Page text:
Spyglass: Volume LVII | Issue III | March 2016


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Volume LVII | Issue III Joplin high School March 2016 H UM ANS reviewer by night | page 4 OUT WITH THE OLD | PaGe 6 SLAM DUNK | PaGe 14 JH OF S EVERYBODY HAS A STORY.


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great programs of amazing new friends mssu.edu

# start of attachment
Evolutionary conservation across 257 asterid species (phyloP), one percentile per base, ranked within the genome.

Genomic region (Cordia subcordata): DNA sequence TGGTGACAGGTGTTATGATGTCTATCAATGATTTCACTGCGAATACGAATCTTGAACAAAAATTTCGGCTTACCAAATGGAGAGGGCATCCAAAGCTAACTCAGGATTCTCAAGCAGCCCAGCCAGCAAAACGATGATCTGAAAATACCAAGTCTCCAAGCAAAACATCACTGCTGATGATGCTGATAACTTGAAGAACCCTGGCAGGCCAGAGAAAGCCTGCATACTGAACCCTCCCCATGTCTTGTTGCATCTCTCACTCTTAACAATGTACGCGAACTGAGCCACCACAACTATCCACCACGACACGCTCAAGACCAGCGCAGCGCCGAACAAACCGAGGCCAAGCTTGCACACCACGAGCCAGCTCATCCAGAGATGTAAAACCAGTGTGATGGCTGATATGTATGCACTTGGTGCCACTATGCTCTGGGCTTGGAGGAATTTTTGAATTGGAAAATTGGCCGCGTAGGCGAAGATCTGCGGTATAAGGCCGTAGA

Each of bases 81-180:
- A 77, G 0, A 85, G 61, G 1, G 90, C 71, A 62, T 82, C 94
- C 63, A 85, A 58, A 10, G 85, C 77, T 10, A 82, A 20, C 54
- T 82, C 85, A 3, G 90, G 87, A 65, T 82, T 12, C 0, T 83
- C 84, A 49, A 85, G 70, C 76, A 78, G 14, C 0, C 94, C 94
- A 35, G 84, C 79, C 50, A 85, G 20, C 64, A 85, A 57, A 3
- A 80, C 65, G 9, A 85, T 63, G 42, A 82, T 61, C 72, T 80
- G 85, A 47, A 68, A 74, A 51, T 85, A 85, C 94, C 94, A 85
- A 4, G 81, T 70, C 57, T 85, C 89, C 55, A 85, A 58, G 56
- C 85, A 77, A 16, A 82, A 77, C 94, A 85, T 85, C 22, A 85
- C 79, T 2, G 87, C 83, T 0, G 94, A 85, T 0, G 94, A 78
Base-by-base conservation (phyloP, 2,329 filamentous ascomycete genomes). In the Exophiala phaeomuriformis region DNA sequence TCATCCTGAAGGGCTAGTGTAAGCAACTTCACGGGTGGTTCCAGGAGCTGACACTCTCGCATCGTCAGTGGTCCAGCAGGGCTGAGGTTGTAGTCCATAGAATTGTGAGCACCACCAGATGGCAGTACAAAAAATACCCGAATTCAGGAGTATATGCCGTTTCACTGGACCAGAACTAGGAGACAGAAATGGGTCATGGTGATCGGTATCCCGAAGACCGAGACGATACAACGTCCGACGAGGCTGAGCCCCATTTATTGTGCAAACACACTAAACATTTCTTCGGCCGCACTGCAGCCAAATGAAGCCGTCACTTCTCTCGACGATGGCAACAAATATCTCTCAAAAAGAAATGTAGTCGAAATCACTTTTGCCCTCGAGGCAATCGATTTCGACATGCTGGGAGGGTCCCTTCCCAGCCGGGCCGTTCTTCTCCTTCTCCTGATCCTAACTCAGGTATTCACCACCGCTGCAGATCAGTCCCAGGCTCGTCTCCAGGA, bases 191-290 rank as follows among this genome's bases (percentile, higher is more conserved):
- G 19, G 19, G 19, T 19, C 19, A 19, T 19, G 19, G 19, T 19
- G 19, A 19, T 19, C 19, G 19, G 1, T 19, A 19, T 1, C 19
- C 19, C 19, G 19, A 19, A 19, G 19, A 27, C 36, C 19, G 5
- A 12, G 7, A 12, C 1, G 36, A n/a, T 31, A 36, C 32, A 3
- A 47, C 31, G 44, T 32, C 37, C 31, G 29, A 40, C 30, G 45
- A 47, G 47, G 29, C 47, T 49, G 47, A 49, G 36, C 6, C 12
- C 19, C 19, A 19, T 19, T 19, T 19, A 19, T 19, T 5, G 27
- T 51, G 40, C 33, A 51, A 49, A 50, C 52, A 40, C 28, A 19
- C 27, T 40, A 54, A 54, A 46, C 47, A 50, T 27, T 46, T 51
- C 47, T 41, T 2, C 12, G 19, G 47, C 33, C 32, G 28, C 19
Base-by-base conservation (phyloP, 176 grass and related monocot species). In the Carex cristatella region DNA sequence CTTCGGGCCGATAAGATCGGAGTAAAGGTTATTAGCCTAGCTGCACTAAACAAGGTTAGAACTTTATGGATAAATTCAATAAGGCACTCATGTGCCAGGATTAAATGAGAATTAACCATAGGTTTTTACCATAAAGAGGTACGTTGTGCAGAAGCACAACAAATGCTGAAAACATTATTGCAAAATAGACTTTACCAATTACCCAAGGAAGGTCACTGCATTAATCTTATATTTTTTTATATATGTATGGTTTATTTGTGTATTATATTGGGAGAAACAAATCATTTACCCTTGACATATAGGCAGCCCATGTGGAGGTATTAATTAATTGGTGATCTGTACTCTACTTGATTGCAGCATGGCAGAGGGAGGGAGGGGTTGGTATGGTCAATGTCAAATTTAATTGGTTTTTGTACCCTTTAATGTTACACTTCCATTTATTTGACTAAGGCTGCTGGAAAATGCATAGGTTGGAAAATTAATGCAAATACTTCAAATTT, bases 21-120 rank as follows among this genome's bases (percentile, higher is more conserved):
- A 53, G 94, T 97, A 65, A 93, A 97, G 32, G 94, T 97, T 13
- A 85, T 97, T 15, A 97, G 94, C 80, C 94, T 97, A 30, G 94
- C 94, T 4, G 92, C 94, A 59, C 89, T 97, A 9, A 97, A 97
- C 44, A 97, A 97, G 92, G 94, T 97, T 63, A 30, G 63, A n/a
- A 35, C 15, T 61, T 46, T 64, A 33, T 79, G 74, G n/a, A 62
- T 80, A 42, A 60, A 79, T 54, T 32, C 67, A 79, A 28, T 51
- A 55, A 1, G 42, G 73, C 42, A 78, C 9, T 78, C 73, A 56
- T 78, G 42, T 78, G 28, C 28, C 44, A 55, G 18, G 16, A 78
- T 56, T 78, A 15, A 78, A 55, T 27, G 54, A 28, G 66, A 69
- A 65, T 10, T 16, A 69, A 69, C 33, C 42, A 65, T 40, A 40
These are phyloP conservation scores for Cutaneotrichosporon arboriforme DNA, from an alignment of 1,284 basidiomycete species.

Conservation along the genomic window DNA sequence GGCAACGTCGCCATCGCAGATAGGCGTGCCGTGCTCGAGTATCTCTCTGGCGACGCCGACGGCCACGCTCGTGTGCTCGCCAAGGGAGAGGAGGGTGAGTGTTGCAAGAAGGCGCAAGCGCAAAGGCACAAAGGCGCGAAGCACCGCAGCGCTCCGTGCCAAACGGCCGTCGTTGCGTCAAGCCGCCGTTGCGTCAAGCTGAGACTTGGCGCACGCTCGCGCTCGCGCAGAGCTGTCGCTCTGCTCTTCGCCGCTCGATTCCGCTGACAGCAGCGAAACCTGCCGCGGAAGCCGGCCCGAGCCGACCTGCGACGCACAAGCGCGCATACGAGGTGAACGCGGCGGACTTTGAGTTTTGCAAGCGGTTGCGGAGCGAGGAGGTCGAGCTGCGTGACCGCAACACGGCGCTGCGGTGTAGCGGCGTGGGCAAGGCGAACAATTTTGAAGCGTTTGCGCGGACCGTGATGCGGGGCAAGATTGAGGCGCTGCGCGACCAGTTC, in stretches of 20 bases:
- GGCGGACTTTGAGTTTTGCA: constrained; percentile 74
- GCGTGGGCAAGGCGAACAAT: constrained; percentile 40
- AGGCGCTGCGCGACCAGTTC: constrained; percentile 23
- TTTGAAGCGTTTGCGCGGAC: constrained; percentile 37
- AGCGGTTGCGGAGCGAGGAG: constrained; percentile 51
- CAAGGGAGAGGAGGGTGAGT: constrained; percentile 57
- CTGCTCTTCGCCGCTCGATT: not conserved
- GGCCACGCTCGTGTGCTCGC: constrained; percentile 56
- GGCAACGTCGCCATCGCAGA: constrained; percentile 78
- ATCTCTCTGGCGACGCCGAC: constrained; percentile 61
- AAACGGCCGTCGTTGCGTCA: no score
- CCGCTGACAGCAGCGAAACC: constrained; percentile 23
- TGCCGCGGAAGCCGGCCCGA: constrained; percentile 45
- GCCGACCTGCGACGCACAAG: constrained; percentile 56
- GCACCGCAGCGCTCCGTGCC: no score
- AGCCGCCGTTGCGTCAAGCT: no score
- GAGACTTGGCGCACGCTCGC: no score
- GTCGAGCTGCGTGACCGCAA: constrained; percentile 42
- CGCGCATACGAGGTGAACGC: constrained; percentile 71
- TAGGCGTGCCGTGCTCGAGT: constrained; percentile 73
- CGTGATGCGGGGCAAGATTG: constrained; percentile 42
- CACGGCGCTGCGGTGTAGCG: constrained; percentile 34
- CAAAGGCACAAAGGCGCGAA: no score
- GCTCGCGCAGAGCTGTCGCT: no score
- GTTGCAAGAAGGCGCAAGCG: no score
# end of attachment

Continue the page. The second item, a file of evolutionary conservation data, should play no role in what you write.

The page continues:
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What's Inside 4 Student By Day, Reviewer By Night 5 Fast Track to the Medical Field 6 Out With The Old, In With The Old Again 8 Caution: Cartoonists at Work 9 It Takes Two 9 Spring Break 101 10 Hogar, Zuhause, Nyumbani, Home 14 Slam Dunk 15 On the Right Track 16 A Day in the Life Of... Joshua Flora 17 A Tough Transition 18 Too Much Emphasis On Standardized Tests? 19 4 Tips for College I Wish I Would’ve Known 19 A Day in the Life Of... Monica Reynolds 20 A Day in the Life Of... Julie McCain students and staff, I’m constantly amazed by the diversity Joplin High School is home to. I’m not just talking about culture; JHS students are rich in their diversity of talent, interests and walks of life. Our student body and faculty participate in a variety of school and extracurricular activities, yet few are recognized for who they are outside of the classroom or for how JHS has molded them into the people they are today. Highlighted in this issue are students, teachers and parents who have a unique story to tell, and we are honored to have had the opportunity to tell fragments of these stories throughout this issue. -Emma thompson, editor-in-chief Eaglealley.com Spyglass is the student publication of Joplin High School. All articles are student-produced and any views expressed are that of the author. This magazine is distributed throughout the Joplin R-8 School District and local business sponsors.Please direct all correspondence to Adviser, Mary Crane, marycrane@joplinschools.org or Emma Thompson, Editor-in-Chief, emmathompson.stu@joplinschools.org. Cover Design by Matt McMullen Emma Thompson Editor-In-Chief Jennifer Nguyen Assistant Editor Sarah Peterson Assistant Editor Matt McMullen Layout & Design Editor Kathleen Hughes Copy Editor William Henness Sports Editor Tyler Viles Online Editor Kobe Collins Business Manager Lauren Gower Audrey Kanan Nick Maday Gil Salgado Karly Weber Annie Le Halli Robinson William Schwarzenberger Nathan Storms Maggie Brister Becca Brown Ashlynn Scott Emma Simon Staff Mrs. Mary Crane Adviser